While HCM City and Hoi An seem to hog all the banh my attention, Ha Noi does not lag behind. It hosts several establishments that regular clients swear by, Ha Nguyen reports.
I will never forget Hoan Boulangeria’s specialty banh my chuot (mouse baguette), which I first tried some years ago. The cute mouse-sized baguette sets it apart from the rest (no, there is no mouse in this French bread).
The bread, which is very crisp and exudes a sweet aroma, is very soft inside and is best eaten straight out of the oven. It gets even tastier when eaten with Hoan’s famous pate, known for its nutty flavour.
For a long time I was a banh my chuot addict. In recent years, I have braved long queues just to buy the bread to take home. The bread used to cost VND1,000 each, but now its price ranges from VND2,000 to VND2,500.
I’ve overheard office workers curious about Hoan’s baguettes talk about leaving their jobs early just to try to beat the queue.
The shop owner, Nguyen Hoan, was an employee of the Metropole Hotel before he broke off to open one of Ha Noi’s most popular bread shops.
Before Hoan’s baguettes surfaced in my life, I was a regular at a sandwich shop at Hue Street for decades. The sandwich has been around since 1974.
|Word fo mouth: Banh my Pho Hue is small and carries no advertisement, but it is always crowded with regular customers.|
It’s the kind of sandwich that can stir up a late night craving. One time, during the middle of a cold winter night, I craved the sandwich so much that I woke my husband and asked him to go buy me one. Despite the cold, my husband rushed out and returned in 15 minutes with a Hueø Street sandwich. It was possibly the tastiest food I have ever eaten in Ha Noi.
The ever-varying combination of deli-style slices of pork, pate and veggie toppings like carrot, cilantro and cucumber are packed into a soft and crunchy baguette. The sandwich ranges around VND30,000 depending on your order.
During the past several years I’ve become a frequenter of a small street-side shop near Hom Market. What I like most about this place is the nom, which is like a Vietnamese coleslaw of grated turnip, cabbage, papaya cucumber and boiled lean pork. Other special ingredients in the nom are grated carrot, slices of hot chilly and roasted peanuts. All are mixed thoroughly before being soaked in vinegar, sugar, garlic, hot chilly and salt.
The shop is small and without any big advertisements on the wall, but it is always crowded with regular customers.
David Farley, a UK reporter, recently wrote that the bread at Hue Street is the “most fascinating sandwich” and one of the best Vietnamese street foods he has ever eaten.
In a slightly different market than Hoan’s baguettes and Hue Street sandwiches, Minh Nhat’s sandwich is the latest hotspot in the capital.
After winning Master Chef Viet Nam 2014, Nhat used her new reputation to open up the sandwich shop this April. Even though her prices are high, compared to other shops with equal bread quality, her sandwiches still sell well every day.
|Ten-in-one: Banh my made from a collection of 10 different ingredients including ruoc (salted shredded meat), beef and pork dumpling, salted onions, veggies and pate is a speciality at Minh Nhat’s shop.|
On opening day, despite the hot weather, I joined the throngs of customers lining up to buy the new bread.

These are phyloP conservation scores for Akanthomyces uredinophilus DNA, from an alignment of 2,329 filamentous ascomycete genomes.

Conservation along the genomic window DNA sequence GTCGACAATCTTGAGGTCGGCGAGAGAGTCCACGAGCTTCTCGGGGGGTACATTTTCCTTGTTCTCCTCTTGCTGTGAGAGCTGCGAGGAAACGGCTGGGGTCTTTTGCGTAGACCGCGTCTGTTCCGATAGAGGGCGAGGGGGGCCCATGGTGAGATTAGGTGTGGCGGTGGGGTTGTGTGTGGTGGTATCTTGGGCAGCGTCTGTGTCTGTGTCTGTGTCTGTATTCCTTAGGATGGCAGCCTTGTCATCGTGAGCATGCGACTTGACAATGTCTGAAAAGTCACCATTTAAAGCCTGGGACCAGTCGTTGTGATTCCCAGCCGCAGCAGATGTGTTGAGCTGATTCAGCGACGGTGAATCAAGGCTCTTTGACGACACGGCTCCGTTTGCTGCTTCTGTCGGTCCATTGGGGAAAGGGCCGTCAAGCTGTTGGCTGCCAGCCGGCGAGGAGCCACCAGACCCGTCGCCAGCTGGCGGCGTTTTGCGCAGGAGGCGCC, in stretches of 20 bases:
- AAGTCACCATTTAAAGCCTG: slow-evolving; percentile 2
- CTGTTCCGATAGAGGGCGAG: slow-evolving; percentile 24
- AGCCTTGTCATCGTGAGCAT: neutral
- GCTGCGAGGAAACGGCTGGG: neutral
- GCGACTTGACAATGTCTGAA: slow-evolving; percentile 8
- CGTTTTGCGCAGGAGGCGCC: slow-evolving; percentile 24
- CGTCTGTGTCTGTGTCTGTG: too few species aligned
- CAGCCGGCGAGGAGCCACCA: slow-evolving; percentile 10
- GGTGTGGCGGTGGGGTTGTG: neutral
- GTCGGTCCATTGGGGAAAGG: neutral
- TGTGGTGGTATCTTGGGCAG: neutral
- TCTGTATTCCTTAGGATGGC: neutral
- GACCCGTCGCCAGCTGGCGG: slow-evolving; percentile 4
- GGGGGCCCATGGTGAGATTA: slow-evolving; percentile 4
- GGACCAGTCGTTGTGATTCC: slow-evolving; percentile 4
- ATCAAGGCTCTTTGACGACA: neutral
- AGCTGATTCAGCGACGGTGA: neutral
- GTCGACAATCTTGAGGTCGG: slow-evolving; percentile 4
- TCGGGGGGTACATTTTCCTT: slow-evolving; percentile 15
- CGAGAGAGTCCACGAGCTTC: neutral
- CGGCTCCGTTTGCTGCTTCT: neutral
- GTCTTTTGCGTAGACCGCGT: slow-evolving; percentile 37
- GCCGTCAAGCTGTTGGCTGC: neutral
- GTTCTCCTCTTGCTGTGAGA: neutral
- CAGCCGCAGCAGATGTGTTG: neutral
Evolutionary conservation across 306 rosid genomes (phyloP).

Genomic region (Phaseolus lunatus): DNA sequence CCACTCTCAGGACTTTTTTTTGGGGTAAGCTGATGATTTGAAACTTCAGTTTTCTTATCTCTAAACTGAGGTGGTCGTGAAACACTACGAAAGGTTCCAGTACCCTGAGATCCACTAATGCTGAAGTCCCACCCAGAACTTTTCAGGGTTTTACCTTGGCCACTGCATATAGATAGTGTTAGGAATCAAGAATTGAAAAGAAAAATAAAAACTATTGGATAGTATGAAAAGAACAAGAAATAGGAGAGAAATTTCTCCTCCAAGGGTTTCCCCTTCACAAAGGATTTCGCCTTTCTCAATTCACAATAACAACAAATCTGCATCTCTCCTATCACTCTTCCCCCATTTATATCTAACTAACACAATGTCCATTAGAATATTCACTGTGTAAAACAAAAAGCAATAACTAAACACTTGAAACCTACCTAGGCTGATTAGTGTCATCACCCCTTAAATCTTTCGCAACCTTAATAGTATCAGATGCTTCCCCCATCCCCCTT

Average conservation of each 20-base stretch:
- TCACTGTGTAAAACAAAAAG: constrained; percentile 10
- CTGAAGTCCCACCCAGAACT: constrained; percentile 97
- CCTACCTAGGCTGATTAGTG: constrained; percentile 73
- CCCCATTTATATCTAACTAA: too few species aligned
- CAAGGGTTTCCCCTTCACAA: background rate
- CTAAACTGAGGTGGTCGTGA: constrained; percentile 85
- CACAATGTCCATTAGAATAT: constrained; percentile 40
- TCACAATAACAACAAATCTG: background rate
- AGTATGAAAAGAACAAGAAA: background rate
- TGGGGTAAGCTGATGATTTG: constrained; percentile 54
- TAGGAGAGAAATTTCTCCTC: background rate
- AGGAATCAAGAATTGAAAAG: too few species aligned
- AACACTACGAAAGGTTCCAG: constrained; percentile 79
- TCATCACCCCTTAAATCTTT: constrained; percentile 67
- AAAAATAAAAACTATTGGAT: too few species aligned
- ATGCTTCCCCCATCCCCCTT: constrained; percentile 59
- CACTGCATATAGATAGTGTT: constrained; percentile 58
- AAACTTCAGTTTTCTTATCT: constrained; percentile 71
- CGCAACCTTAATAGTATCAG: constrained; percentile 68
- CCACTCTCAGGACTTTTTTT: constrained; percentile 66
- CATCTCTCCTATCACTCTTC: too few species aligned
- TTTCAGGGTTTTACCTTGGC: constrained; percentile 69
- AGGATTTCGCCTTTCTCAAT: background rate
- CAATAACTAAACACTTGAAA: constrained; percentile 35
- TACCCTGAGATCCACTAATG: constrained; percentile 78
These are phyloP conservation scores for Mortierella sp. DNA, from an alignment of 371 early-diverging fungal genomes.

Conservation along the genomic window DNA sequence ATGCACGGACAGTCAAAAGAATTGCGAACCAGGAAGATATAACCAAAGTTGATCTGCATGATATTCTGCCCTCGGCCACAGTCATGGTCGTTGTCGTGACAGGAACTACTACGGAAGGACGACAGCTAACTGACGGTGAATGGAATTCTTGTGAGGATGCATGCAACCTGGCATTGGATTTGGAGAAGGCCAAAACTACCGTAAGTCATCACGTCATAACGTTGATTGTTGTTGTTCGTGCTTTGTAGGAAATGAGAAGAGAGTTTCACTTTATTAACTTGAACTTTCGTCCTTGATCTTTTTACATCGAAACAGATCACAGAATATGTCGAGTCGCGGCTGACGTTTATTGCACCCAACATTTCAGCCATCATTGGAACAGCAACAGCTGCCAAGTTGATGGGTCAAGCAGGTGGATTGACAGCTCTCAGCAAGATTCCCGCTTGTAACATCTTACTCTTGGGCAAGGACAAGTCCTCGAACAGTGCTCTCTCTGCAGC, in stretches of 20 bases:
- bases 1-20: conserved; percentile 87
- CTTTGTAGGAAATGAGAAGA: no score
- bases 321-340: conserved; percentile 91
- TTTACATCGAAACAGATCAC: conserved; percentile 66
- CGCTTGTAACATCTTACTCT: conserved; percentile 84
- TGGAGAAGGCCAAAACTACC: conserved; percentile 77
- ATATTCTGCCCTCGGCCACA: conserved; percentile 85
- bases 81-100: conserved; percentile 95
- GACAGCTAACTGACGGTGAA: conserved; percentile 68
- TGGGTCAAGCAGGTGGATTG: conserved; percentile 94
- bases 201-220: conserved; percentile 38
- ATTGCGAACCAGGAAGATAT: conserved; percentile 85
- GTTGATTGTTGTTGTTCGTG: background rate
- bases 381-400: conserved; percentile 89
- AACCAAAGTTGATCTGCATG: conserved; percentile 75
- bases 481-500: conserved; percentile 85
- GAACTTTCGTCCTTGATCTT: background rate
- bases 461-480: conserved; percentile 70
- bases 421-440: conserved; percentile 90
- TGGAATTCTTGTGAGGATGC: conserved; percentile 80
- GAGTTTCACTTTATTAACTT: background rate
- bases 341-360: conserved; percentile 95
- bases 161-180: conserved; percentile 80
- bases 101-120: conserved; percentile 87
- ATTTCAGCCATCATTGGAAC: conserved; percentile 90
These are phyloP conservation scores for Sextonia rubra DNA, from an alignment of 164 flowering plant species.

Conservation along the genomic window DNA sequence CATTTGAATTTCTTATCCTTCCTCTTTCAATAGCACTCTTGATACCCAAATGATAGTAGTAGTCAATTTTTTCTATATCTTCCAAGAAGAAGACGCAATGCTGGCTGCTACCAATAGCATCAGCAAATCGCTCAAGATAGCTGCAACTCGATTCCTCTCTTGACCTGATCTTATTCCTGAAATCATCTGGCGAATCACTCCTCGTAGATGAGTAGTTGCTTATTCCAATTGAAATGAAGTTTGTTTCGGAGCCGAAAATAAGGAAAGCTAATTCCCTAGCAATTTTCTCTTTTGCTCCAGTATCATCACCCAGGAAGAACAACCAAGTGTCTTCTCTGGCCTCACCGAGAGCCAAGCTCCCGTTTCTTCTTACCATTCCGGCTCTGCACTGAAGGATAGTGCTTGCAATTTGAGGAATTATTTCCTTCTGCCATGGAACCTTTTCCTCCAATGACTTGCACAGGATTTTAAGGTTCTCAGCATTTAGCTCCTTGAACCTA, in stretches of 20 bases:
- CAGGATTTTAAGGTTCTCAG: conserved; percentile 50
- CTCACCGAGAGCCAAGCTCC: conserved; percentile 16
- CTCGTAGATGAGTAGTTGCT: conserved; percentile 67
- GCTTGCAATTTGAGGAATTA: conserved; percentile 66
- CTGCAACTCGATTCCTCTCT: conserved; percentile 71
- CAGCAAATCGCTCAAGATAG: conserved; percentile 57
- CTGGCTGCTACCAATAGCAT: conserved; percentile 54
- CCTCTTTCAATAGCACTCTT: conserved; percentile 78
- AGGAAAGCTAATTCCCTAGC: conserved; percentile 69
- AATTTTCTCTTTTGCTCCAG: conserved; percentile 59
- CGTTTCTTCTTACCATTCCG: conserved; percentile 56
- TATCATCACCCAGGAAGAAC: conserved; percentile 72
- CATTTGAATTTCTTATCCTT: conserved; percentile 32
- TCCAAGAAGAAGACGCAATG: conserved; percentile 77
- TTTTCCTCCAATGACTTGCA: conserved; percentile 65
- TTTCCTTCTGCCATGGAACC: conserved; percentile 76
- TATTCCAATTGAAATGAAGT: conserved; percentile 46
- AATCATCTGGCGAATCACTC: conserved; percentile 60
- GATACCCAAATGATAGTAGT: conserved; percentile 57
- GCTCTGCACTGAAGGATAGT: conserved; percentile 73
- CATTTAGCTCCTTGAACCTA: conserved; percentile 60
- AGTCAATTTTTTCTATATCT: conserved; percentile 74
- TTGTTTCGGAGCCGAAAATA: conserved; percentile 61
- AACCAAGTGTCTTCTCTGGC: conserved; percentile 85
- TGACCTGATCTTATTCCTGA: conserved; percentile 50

Standing in the queue only served to make my mouth water more, the aroma of freshly baked bread was taunting.
Even though Nhat is the owner, she still sells the bread herself. It was particularly nice to have her deliver the delicious banh my sate, or sandwich made with a her signature shrimp satay.
After finishing the banh my sateù, I asked the owner to make me several other styles of sandwich made from a collection of 10 different ingredients including ruoc (salted shredded meat), beef and pork dumpling, salted onions, veggies and pate. Nhat calls it banh my thap cam (mixed sandwich).
A student named Nguyen Quynh Nga from the University of Law said she woke up early in the morning to join the queue. She told me that she and her fellow students are interested in Nhat’s sandwich because they are big fans of the Master Chef show and of the recent winner. They flock to her shop, despite its steep prices – ranging from VND32,000 to 220,000 – and sometimes being forced to sit outside the shop on backup plastic stools.
Nhat says business is going well, selling about 700 sandwiches a day.
Don’t like the above-mentioned options? Banh my Hoi An at the shop Banh My Ngo is also a popular choice for Ha Noi’s gourmets who argue, perhaps hyperbolically, that the shop’s food is the most tasty in Viet Nam.
Last week, my friend and I visited Banh My Ngo, located at 34B Luong Ngoc Quyen Street, and it was packed.
The loaf of French bread is small, about 20cm long, but it’s worth it if only for the shop’s special thick brown sauce that is slowly dripped across the bread so that it soaks deep into the sides. Between the slices of bread sit a collection of roast pork, pate, several pieces of ham, cucumbers and several kinds of herbs and spices such as coriander, basil, black pepper and Hoi An chili.
Eating it was so enjoyable that it was hard to contain myself. I ate two and would have eaten more if I could.
A customer sitting next to me said she also couldn’t control her appetite. Passing by the shop, the aroma of the bread and special flavours “bewitched” her.
“I enjoy it for breakfast almost every morning. Now I’ve become an addict,” she said.